Comparison of Throwing Mechanics Between Little League and Professional Baseball Pitchers
After four years of investigating major league baseball pitching mechanics and injuries, in association with Drs. Tom Noonan (the Clinic – Denver) and Tom Hackett, and the Colorado Rockies medical staff, we have focused efforts to understanding the mechanics behind the Little League pitchers’ throwing patterns and how these patterns contribute to their injury potential.
Clinically, the injuries seen in younger pitchers are much different from those observed in professional pitchers. This observation led us to believe that the pitching mechanics are most likely very different as well. Recently, the BRL has published several abstracts and papers that detail the pitching mechanics of Little Leaguers and, in conjunction with our professional pitching database, we are able to compare throwing patterns of developing young pitchers to successful mature pitchers. Although significant differences do exist, there are many more similarities.
For instance, the Little Leaguers only throw about 50-65 mph fastballs; but they execute the pitch sequence in a similar manner, with major differences from the pros being partly attributed to height, weight and physical strength.
So why are the injury patterns so different? This is most likely due to the physical strength and the skeletal maturity of the athletes. As we mature, the tissues become more rigid and able to withstand higher forces. An outcome of our research distinctly shows that young players (as early as 13 years old) need to have proper techniques taught to them as at this age these kids are already developing pitching mechanics that they will carry with them into adolescence. Also, the unique aspects of the developing skeleton in youth make their bodies more susceptible to a spectrum of injuries not commonly seen in adult pitchers. Although these injuries may be due to the musculoskeletal changes occurring during growth, they may also be, at least in part, due to pitching technique. Since the trunk (shoulders and hips) can be utilized to create enormous power and increased ball speed during the baseball pitch, it may be that the differences we observed in trunk motions between the youth and professional baseball pitchers also may help explain the differences in patterns of injury between these groups.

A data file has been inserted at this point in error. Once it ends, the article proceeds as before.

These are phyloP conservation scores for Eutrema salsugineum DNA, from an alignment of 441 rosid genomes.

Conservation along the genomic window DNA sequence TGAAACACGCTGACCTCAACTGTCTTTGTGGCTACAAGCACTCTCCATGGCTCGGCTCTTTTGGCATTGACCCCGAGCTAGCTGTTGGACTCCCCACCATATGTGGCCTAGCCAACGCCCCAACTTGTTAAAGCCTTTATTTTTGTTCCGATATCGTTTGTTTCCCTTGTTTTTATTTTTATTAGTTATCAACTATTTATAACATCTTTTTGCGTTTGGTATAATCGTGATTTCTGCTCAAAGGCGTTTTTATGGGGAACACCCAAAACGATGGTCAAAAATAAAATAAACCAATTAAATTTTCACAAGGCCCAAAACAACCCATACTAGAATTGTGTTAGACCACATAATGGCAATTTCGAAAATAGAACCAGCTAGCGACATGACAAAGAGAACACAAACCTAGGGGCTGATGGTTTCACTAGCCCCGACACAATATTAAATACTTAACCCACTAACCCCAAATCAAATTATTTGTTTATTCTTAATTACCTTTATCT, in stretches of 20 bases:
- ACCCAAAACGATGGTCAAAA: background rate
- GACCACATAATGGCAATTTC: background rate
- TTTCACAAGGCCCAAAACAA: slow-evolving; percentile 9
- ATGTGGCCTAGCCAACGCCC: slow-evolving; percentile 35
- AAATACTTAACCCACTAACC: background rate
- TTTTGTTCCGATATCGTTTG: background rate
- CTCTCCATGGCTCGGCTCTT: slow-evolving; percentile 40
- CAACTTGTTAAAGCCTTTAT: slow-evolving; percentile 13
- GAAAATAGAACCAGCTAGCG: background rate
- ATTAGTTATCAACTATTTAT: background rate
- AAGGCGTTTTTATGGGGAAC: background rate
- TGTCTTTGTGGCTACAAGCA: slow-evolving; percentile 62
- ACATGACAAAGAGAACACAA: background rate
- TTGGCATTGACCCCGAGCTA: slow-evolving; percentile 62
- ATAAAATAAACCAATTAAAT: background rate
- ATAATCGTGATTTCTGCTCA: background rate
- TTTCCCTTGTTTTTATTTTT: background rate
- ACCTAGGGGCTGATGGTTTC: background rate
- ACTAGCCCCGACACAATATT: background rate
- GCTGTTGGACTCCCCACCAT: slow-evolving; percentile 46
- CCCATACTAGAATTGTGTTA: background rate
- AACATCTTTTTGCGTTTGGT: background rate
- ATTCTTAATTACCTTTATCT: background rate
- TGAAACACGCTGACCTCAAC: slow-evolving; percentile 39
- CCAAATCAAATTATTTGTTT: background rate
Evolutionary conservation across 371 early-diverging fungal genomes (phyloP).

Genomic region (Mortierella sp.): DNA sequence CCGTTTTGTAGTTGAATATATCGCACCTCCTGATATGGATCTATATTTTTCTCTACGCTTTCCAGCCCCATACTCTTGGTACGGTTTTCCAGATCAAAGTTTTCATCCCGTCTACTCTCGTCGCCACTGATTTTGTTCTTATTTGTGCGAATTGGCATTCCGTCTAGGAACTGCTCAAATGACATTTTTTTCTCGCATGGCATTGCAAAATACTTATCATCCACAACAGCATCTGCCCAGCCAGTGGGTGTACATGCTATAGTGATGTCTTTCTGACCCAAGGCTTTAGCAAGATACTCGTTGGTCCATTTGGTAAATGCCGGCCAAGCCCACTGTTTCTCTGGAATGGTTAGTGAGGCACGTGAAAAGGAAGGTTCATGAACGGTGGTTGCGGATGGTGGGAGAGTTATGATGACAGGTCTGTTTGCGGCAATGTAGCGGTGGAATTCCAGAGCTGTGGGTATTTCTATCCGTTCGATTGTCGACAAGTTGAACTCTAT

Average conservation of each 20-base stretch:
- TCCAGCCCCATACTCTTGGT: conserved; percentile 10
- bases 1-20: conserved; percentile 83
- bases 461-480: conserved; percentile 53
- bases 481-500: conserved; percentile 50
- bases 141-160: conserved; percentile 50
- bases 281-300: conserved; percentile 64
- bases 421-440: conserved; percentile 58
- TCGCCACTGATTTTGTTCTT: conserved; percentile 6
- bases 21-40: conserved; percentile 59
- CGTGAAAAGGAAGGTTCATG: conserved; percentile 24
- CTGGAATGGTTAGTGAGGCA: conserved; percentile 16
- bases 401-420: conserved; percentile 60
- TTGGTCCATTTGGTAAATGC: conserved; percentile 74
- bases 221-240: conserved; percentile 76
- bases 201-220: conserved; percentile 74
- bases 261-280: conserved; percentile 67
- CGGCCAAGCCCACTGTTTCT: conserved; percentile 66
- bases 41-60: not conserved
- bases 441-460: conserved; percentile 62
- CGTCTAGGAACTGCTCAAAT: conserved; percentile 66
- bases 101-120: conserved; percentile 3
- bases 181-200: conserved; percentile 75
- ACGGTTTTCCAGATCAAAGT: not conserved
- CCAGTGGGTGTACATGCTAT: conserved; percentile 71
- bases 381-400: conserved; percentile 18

We investigated the rotations of the trunk during the pitch between youth and professional pitchers. The peak rotational velocities of both the upper trunk and pelvis were greater in youth baseball pitchers than in professional pitchers. Peak upper trunk rotational velocity was 2102 ± 324°/s in youth pitchers and 1193 ± 176°/s in professional pitchers. Our data support the observation that youth baseball pitchers control their trunk motion in a less efficient way than elite pitchers. Peak pelvis rotation velocity occurred near the time of stride foot contact in the professionals, while it occurred much later in the youth pitchers. Proper timing of pelvis and upper trunk rotation are necessary to effectively transfer energy from the trunk to the throwing arm. Therefore, increased trunk rotational velocity may be a compensation for improper timing of segment rotations or insufficient muscle strength in youth pitchers. Improper energy transfer from the trunk to the upper extremity may lead to the increased shoulder internal rotation and elbow extension velocities in youth pitchers compared to the professionals. Ongoing research in this area will focus on pitch counts, arm fatigue, and how these two factors can contribute to injury mechanisms in the youth thrower.
Understanding and reducing injuries in youth baseball is very important because there is an alarming national trend occurring in youth baseball where parents are bringing their children into the sports medicine clinic and inquiring about surgeries such as the Tommy John (a relatively common shoulder surgery performed on professional pitchers).